The cock must have his place in this narrative. He is a fine lusty bird, standing 2 feet 9 inches high, and measuring 2 feet from tip to tip. He is made of solid copper, heavily gilded, and cost £2 5s 0d, and might well claim the distinction of being the 'Cock of the North'. He crows when he smells roast beef, and he also flaps his wings and crows when he sees the sun rise, to herald the dawn of the day.

The Jacobins' Club Library was kept in a room next to that in which Ben Brierley was born, and old John Moffatt, tailor, of 'Crockey Hall,' opposite the Pole, had charge of the Library. Died in 1830, He wrote the following lines, which are remarkable for their patriotism. He must have been a mild sort of Jacobin.

The Standard stands under a Cock and Crown;
Three Boards for Three Roads are fix't on't lower down;
Hands with long Forefingers are painted on them,
To point unto A{shton], unto O[ldham], unto M[anchester].
N.E.W.S. are four letters which shew
That Newspapers come from four quarters Winds blow.
Lo! Under the Crown are two G's and two R's,
Which have been renewed since the end of the Wars.
A patriot King is a Nation's delight;
His Yoke it is easy, his burden is light;
Not like the French Cock turned by every Wind
Of Favourites, Flatterers, and such like kind.

Anno Domini, Millesimus {sic} Octingentesimus Vicesimus Secundus. - J.M. (1822)

The neighbourhood of the Pole has long been a favourite resting place for man and beast journeying between Manchester and Oldham - that is why there are so many Inns in the vicinity. The Crown and Cushion, Ben Brierley's 'Owd Bell', owned by William Barrow and his successors during the past one-and-a-half centuries. The Pack Horse, the oldest Licensed house between Manchester and Huddersfield. Dick Turpin, the notorious highwayman was wont to call here, and often used the mounting block which stands in front. The Royal Oak, a later creation, being converted from a warehouse to its present use as a house of call. Also the Church Inn, on the opposite side. The rush cart was built at the Crown and Cushion, and together with the Morris Dancers, was an unique feature at the Annual Wakes.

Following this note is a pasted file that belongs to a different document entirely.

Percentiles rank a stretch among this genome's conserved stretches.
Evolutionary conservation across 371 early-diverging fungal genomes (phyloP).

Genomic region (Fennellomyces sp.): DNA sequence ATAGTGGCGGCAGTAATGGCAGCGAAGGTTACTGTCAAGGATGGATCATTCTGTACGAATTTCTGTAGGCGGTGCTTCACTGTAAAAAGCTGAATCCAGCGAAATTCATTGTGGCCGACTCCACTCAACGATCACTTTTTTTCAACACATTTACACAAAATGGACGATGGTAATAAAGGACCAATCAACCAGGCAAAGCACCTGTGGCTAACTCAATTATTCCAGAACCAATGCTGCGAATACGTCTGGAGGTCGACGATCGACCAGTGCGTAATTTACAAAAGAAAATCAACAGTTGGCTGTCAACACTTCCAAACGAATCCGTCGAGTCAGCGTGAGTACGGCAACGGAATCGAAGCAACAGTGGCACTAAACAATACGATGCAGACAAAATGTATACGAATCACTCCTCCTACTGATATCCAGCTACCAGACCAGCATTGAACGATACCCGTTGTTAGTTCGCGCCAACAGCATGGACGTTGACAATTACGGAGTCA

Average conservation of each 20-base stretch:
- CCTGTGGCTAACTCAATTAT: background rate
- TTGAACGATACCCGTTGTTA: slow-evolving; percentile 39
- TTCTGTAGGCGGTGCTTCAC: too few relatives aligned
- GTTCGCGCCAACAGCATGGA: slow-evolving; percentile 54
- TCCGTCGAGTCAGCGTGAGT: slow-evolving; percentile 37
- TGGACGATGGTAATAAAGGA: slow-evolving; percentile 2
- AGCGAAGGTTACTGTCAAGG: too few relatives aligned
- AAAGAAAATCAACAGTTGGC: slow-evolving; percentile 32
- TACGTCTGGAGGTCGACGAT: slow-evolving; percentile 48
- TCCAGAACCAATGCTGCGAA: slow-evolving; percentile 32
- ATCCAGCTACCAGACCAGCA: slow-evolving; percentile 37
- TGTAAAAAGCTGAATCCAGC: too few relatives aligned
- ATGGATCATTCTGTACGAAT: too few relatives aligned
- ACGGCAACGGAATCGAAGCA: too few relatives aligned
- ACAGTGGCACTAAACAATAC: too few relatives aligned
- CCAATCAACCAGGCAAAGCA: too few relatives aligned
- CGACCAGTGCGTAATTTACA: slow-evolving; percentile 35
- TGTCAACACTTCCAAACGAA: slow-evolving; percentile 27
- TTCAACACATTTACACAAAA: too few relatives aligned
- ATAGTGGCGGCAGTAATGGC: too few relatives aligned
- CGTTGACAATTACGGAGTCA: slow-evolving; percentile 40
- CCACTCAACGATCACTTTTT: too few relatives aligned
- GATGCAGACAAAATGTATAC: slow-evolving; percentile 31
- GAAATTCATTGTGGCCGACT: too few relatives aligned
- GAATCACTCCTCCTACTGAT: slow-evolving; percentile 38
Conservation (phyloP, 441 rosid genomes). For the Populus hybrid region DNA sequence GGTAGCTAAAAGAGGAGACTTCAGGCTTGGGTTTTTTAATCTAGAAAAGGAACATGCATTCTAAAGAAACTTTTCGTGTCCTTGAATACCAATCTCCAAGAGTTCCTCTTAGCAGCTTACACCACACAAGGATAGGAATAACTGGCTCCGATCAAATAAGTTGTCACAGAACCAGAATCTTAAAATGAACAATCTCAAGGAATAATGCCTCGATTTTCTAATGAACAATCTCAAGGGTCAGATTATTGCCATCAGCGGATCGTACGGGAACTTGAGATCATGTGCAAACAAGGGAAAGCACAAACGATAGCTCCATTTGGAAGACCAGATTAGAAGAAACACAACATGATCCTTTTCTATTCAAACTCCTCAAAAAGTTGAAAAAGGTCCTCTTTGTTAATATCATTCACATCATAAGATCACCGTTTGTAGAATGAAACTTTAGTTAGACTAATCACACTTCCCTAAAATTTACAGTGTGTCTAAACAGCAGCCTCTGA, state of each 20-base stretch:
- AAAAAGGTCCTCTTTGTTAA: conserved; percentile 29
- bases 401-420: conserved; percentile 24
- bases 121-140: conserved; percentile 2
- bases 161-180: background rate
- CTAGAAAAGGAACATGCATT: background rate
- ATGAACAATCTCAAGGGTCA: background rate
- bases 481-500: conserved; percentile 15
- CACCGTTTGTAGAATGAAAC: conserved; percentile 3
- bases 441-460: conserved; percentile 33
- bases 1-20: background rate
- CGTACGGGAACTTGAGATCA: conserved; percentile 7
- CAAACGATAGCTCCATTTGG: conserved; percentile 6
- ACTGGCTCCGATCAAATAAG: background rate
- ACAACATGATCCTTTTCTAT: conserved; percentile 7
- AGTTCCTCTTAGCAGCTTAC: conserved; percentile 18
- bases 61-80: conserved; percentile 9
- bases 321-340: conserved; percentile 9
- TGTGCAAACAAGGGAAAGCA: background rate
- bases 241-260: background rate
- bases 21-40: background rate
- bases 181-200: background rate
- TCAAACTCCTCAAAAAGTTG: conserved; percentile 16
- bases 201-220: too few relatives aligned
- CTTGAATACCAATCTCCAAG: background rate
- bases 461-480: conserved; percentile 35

The Parish Church, built in 1846, is also within a few yards of the Pole, and the Churchyard was the township burial ground for 40 years.The municipal life also centred at the Pole. The first Local Board held its meetings in one of the cottages adjoining the Crown and Cushion.

Fifty Years ago Failsworth was little unchanged by the passing of the centuries of history: its people were native born, and dwelt in the scattered hamlets and folds which had sheltered their forefathers. In 1663 there were only 50 families; in 1763 the population was 1,353; and in 1863 numbered 5,000. It is now upwards of 17,000.

To those who remember Failsworth of 50 years ago there is one saddening feature, and that is the gradual destruction of the picturesque. At that time Oldham Road was lined for a great part of its length with noble trees.

In conclusion, Failsworth and Failsworth Pole are associated together in the minds of all former inhabitants, wheresoever they may dwell. Let us, therefore, prove ourselves worthy inheritors of past traditions; and now that the third historic Pole has succumbed to decay, let us erect a fourth Pole equally as good and handsome as its predecessors.